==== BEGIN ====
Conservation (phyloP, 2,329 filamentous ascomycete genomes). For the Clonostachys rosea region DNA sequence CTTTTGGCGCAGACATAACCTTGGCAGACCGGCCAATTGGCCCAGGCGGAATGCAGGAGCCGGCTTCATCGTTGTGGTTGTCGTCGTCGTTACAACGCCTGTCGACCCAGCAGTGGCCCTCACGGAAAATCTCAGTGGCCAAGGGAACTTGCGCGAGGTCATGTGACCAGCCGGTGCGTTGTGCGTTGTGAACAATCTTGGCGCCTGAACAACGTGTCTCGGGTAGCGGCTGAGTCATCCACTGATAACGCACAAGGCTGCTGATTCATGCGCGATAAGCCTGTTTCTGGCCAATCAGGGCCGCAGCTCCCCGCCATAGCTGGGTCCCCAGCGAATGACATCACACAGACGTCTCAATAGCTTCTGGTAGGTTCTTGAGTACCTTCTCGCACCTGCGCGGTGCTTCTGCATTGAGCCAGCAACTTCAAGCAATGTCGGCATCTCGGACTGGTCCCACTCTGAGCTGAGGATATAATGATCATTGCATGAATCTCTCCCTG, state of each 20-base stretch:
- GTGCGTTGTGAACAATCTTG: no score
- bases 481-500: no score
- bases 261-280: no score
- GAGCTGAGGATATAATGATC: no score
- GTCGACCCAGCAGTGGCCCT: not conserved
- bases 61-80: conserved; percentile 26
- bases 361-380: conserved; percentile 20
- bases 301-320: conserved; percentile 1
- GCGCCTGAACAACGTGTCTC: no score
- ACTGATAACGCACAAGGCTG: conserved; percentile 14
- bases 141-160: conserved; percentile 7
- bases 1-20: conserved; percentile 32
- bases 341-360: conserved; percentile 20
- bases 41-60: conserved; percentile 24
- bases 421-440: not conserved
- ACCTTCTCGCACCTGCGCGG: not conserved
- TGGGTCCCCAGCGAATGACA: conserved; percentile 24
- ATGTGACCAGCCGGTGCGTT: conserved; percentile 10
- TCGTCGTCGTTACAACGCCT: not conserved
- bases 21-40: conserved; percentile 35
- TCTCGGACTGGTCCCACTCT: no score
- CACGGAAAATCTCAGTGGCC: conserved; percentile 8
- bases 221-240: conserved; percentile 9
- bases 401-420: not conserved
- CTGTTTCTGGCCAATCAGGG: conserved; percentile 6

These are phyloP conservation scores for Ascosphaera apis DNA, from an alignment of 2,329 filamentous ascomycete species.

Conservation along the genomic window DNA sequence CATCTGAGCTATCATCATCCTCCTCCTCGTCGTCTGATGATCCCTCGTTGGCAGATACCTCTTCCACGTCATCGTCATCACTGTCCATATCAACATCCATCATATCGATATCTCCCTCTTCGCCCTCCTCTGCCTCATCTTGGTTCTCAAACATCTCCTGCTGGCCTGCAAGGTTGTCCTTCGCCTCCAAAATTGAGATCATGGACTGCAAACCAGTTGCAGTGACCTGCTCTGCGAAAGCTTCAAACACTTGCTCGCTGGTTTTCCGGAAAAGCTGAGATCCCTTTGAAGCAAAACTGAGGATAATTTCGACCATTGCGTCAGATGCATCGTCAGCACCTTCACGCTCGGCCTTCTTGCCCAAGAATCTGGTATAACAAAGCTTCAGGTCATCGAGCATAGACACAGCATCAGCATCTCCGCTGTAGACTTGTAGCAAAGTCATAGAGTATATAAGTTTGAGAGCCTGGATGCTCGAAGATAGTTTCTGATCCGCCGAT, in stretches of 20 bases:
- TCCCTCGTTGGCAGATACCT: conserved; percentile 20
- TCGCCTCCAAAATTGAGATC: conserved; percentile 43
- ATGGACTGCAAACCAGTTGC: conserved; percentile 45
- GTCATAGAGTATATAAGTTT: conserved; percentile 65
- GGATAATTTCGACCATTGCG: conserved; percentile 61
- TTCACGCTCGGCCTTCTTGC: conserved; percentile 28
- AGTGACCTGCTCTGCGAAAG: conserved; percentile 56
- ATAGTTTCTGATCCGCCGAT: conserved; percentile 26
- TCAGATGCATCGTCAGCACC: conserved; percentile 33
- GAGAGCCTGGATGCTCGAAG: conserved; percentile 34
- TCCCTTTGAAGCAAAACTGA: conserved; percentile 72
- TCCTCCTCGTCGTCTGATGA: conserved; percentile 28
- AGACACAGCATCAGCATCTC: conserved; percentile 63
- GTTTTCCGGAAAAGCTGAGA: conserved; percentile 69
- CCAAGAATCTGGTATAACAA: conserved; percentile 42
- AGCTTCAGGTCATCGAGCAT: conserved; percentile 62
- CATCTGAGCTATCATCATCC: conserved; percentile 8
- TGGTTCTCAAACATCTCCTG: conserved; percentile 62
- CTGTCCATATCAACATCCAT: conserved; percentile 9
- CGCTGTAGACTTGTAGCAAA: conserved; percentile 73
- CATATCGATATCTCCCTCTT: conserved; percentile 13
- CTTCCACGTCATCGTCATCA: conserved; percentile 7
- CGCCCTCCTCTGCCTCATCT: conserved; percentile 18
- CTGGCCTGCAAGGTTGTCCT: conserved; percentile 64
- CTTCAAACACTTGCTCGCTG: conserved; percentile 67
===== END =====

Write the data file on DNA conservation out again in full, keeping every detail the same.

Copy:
Conservation (phyloP, 2,329 filamentous ascomycete genomes). For the Clonostachys rosea region DNA sequence CTTTTGGCGCAGACATAACCTTGGCAGACCGGCCAATTGGCCCAGGCGGAATGCAGGAGCCGGCTTCATCGTTGTGGTTGTCGTCGTCGTTACAACGCCTGTCGACCCAGCAGTGGCCCTCACGGAAAATCTCAGTGGCCAAGGGAACTTGCGCGAGGTCATGTGACCAGCCGGTGCGTTGTGCGTTGTGAACAATCTTGGCGCCTGAACAACGTGTCTCGGGTAGCGGCTGAGTCATCCACTGATAACGCACAAGGCTGCTGATTCATGCGCGATAAGCCTGTTTCTGGCCAATCAGGGCCGCAGCTCCCCGCCATAGCTGGGTCCCCAGCGAATGACATCACACAGACGTCTCAATAGCTTCTGGTAGGTTCTTGAGTACCTTCTCGCACCTGCGCGGTGCTTCTGCATTGAGCCAGCAACTTCAAGCAATGTCGGCATCTCGGACTGGTCCCACTCTGAGCTGAGGATATAATGATCATTGCATGAATCTCTCCCTG, state of each 20-base stretch:
- GTGCGTTGTGAACAATCTTG: no score
- bases 481-500: no score
- bases 261-280: no score
- GAGCTGAGGATATAATGATC: no score
- GTCGACCCAGCAGTGGCCCT: not conserved
- bases 61-80: conserved; percentile 26
- bases 361-380: conserved; percentile 20
- bases 301-320: conserved; percentile 1
- GCGCCTGAACAACGTGTCTC: no score
- ACTGATAACGCACAAGGCTG: conserved; percentile 14
- bases 141-160: conserved; percentile 7
- bases 1-20: conserved; percentile 32
- bases 341-360: conserved; percentile 20
- bases 41-60: conserved; percentile 24
- bases 421-440: not conserved
- ACCTTCTCGCACCTGCGCGG: not conserved
- TGGGTCCCCAGCGAATGACA: conserved; percentile 24
- ATGTGACCAGCCGGTGCGTT: conserved; percentile 10
- TCGTCGTCGTTACAACGCCT: not conserved
- bases 21-40: conserved; percentile 35
- TCTCGGACTGGTCCCACTCT: no score
- CACGGAAAATCTCAGTGGCC: conserved; percentile 8
- bases 221-240: conserved; percentile 9
- bases 401-420: not conserved
- CTGTTTCTGGCCAATCAGGG: conserved; percentile 6

These are phyloP conservation scores for Ascosphaera apis DNA, from an alignment of 2,329 filamentous ascomycete species.

Conservation along the genomic window DNA sequence CATCTGAGCTATCATCATCCTCCTCCTCGTCGTCTGATGATCCCTCGTTGGCAGATACCTCTTCCACGTCATCGTCATCACTGTCCATATCAACATCCATCATATCGATATCTCCCTCTTCGCCCTCCTCTGCCTCATCTTGGTTCTCAAACATCTCCTGCTGGCCTGCAAGGTTGTCCTTCGCCTCCAAAATTGAGATCATGGACTGCAAACCAGTTGCAGTGACCTGCTCTGCGAAAGCTTCAAACACTTGCTCGCTGGTTTTCCGGAAAAGCTGAGATCCCTTTGAAGCAAAACTGAGGATAATTTCGACCATTGCGTCAGATGCATCGTCAGCACCTTCACGCTCGGCCTTCTTGCCCAAGAATCTGGTATAACAAAGCTTCAGGTCATCGAGCATAGACACAGCATCAGCATCTCCGCTGTAGACTTGTAGCAAAGTCATAGAGTATATAAGTTTGAGAGCCTGGATGCTCGAAGATAGTTTCTGATCCGCCGAT, in stretches of 20 bases:
- TCCCTCGTTGGCAGATACCT: conserved; percentile 20
- TCGCCTCCAAAATTGAGATC: conserved; percentile 43
- ATGGACTGCAAACCAGTTGC: conserved; percentile 45
- GTCATAGAGTATATAAGTTT: conserved; percentile 65
- GGATAATTTCGACCATTGCG: conserved; percentile 61
- TTCACGCTCGGCCTTCTTGC: conserved; percentile 28
- AGTGACCTGCTCTGCGAAAG: conserved; percentile 56
- ATAGTTTCTGATCCGCCGAT: conserved; percentile 26
- TCAGATGCATCGTCAGCACC: conserved; percentile 33
- GAGAGCCTGGATGCTCGAAG: conserved; percentile 34
- TCCCTTTGAAGCAAAACTGA: conserved; percentile 72
- TCCTCCTCGTCGTCTGATGA: conserved; percentile 28
- AGACACAGCATCAGCATCTC: conserved; percentile 63
- GTTTTCCGGAAAAGCTGAGA: conserved; percentile 69
- CCAAGAATCTGGTATAACAA: conserved; percentile 42
- AGCTTCAGGTCATCGAGCAT: conserved; percentile 62
- CATCTGAGCTATCATCATCC: conserved; percentile 8
- TGGTTCTCAAACATCTCCTG: conserved; percentile 62
- CTGTCCATATCAACATCCAT: conserved; percentile 9
- CGCTGTAGACTTGTAGCAAA: conserved; percentile 73
- CATATCGATATCTCCCTCTT: conserved; percentile 13
- CTTCCACGTCATCGTCATCA: conserved; percentile 7
- CGCCCTCCTCTGCCTCATCT: conserved; percentile 18
- CTGGCCTGCAAGGTTGTCCT: conserved; percentile 64
- CTTCAAACACTTGCTCGCTG: conserved; percentile 67